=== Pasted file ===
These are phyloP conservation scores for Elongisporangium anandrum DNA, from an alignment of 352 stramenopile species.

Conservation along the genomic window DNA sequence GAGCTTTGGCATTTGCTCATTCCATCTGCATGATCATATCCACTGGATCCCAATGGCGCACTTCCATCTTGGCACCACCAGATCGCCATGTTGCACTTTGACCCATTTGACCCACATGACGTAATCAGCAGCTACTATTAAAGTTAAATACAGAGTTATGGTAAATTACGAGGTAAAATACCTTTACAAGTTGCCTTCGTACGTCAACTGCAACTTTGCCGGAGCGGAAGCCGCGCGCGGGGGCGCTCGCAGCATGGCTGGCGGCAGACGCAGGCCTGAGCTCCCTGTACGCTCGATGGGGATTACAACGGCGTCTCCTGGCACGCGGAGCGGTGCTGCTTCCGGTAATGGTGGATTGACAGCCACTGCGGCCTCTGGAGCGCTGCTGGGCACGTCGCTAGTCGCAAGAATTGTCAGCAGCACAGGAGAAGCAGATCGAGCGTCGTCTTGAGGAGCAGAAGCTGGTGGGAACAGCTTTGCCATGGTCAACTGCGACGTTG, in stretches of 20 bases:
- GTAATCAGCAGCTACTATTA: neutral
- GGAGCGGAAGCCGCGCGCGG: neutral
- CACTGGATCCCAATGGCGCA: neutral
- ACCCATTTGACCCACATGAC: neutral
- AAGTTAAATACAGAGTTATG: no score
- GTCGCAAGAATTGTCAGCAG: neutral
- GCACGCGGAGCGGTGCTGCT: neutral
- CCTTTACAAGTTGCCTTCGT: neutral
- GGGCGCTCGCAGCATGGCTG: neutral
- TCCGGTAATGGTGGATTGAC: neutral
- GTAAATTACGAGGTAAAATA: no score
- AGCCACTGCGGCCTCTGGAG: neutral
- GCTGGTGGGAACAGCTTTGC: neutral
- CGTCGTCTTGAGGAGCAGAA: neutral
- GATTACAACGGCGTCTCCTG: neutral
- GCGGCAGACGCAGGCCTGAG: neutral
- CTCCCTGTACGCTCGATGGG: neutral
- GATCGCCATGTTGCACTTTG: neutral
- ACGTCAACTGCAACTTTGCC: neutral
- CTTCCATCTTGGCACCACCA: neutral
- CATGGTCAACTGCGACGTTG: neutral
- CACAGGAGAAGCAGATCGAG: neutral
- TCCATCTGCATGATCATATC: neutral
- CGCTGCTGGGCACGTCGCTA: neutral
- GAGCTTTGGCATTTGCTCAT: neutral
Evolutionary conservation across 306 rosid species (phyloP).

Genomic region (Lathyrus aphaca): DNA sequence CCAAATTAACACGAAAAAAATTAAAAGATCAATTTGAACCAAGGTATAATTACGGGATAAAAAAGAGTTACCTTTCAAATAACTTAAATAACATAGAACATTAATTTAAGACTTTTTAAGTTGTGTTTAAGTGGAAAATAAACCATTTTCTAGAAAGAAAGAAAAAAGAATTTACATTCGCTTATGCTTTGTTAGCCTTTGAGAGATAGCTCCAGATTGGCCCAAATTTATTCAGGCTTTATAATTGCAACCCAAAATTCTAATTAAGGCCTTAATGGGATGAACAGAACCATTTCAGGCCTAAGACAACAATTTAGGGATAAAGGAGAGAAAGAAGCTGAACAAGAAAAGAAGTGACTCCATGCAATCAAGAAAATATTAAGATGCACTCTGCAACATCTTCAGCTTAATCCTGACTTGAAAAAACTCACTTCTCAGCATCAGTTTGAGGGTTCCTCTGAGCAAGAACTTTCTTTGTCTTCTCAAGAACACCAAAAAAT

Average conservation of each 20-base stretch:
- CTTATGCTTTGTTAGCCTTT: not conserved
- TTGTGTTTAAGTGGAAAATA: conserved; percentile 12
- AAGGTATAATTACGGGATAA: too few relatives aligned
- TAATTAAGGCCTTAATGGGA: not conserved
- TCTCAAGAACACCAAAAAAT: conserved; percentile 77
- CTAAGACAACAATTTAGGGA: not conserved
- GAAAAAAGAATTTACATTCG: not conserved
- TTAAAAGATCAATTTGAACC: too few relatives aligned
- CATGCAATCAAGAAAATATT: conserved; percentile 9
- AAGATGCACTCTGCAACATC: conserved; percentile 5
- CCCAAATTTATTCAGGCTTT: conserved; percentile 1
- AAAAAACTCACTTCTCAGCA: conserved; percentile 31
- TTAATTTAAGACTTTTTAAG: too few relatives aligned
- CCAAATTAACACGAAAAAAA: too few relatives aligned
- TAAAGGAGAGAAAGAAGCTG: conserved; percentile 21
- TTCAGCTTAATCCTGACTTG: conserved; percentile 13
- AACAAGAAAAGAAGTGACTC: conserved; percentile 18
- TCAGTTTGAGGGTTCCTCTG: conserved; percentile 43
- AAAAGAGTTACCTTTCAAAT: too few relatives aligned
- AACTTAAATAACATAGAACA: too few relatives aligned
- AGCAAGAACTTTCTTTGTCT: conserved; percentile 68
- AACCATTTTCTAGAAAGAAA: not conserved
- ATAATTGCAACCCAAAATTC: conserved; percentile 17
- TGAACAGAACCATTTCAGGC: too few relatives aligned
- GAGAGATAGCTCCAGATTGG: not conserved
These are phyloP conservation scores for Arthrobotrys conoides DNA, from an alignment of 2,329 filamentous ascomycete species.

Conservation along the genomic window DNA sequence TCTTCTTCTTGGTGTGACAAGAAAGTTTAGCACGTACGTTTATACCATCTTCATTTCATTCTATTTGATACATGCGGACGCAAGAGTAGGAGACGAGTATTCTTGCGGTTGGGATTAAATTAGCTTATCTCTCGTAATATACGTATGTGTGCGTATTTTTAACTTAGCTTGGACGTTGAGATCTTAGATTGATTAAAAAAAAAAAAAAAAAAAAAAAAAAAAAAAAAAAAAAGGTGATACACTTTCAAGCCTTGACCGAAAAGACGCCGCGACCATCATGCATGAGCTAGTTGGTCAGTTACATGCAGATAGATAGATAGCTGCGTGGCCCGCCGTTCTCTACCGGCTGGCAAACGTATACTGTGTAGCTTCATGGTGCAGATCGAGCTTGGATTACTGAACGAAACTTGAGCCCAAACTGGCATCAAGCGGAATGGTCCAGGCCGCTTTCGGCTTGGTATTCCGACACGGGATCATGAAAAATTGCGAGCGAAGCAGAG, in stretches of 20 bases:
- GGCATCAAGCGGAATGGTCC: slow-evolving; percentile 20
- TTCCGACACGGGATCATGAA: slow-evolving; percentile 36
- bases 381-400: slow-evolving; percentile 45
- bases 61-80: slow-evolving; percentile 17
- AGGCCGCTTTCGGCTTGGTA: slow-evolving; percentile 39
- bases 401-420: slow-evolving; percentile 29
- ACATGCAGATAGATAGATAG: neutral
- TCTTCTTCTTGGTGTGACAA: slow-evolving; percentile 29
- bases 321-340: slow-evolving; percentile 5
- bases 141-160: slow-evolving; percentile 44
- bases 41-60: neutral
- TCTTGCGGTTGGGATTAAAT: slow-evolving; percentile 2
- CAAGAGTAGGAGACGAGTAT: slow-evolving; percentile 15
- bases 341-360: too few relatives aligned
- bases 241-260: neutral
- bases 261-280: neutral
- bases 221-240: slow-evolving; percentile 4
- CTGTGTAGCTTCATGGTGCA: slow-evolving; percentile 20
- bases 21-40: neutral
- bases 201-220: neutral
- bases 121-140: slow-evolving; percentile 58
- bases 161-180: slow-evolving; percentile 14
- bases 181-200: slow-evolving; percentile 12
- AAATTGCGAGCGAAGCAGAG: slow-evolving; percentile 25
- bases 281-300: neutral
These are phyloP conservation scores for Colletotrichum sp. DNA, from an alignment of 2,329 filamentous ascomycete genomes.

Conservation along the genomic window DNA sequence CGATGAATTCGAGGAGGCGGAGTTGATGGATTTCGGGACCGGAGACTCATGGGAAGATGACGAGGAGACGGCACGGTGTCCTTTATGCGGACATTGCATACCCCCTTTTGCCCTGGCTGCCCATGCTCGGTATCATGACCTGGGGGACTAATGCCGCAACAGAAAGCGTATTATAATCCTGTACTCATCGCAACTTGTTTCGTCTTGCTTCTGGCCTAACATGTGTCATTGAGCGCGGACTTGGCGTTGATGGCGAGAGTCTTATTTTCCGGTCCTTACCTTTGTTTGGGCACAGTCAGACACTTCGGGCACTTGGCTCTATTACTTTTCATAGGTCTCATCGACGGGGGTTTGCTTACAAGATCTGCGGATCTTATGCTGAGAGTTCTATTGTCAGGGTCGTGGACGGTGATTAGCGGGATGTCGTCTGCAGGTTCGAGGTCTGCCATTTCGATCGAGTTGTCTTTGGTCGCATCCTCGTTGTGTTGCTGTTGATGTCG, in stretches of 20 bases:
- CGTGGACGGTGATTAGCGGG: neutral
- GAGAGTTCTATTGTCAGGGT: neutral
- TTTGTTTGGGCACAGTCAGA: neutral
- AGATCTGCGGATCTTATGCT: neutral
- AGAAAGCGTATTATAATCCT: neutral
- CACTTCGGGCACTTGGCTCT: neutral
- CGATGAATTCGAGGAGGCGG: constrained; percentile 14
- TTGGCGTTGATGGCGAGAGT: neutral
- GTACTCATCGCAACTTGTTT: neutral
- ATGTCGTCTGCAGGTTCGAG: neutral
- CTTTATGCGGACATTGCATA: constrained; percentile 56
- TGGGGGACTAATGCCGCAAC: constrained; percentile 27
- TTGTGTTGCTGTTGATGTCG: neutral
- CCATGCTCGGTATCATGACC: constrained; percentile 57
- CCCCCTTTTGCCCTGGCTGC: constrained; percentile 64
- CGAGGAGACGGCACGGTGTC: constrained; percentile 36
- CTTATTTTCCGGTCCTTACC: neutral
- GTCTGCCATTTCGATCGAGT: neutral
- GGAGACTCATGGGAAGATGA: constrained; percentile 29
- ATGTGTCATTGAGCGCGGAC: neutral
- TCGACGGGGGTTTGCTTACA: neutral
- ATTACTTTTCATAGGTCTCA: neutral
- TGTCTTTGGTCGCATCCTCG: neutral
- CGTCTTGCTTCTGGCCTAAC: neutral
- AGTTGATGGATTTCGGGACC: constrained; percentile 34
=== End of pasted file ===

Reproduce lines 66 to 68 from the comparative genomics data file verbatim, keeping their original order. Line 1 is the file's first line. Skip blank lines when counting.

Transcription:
- bases 321-340: slow-evolving; percentile 5
- bases 141-160: slow-evolving; percentile 44
- bases 41-60: neutral